Source: Torah Musings
The passing of Rabbi Lord Jonathan Sacks zt”l leaves thousands if not millions of people of faith — Orthodox and non-Orthodox, Jewish and gentile — mourning their teacher and source of inspiration. Everyone is unique but some of us, just a few, are irreplaceable. I doubt whether anyone can fill Rabbi Sacks’ oversized role in this world. In this age of disbelief, Rabbi Sacks improbably achieved great success in projecting an uncompromising pride and confidence in the wisdom of Jewish tradition, motivating non-affiliated Jews to come closer to tradition, inspiring faith in people across all nations and religions, and achieving respect for his global message of the societal importance of family, community, morality and religious faith. I know of at least three sides to Rabbi Sacks’ unique role, each of which is challenging but the combination of all three in one person seem quite remarkable.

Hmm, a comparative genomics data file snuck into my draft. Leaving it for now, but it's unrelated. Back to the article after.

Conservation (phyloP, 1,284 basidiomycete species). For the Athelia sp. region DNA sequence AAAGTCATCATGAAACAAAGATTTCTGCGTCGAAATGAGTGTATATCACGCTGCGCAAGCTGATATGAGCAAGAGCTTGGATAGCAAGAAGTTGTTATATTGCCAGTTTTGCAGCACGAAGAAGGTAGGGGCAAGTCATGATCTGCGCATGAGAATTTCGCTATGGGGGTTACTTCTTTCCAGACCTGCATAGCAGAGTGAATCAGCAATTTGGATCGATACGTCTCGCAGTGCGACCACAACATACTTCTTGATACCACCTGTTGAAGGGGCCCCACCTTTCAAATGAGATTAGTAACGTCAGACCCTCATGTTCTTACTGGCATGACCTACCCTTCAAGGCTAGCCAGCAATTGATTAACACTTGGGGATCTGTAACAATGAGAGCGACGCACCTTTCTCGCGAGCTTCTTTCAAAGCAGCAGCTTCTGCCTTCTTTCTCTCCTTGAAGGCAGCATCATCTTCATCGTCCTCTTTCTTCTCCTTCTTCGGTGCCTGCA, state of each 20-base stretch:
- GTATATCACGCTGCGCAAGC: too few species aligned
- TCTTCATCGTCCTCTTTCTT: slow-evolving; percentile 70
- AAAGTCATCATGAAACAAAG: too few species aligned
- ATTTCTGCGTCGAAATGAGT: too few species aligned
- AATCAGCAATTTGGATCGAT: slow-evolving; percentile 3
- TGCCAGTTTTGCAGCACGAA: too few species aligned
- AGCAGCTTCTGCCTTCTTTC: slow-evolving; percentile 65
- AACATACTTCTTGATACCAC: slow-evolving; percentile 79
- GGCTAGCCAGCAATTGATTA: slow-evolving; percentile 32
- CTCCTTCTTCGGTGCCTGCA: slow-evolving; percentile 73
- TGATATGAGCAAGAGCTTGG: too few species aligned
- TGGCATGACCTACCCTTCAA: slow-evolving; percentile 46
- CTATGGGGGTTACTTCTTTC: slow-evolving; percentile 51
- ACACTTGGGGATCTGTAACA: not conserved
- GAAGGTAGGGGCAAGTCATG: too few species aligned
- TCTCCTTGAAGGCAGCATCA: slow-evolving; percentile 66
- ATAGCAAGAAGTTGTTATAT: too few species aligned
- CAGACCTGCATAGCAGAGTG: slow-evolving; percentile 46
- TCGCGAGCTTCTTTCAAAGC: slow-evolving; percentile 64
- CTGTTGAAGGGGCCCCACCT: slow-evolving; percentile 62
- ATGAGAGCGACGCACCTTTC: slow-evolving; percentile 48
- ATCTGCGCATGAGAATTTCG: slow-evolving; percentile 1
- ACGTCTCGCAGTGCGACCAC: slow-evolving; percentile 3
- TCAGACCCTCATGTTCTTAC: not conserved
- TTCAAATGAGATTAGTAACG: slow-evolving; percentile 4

The Rabbi’s Rabbi
- The Early Sacks
With the passing of Rabbi Sacks we have lost a unique, multi-faceted voice of religious passion. Within this void, we each have to work harder to inspire ourselves and others. However, thanks to his prodigious creation of audio and video recordings, Rabbi Sacks characteristically leaves us with a new interpretation of the Talmudic phrase “sifsosav dovevos ba-kever, his lips move in the grave” (Yevamos 97a), and he can continue to inspire us and future generations. May his memory and teachings continue to generate passion toward greater religious devotion.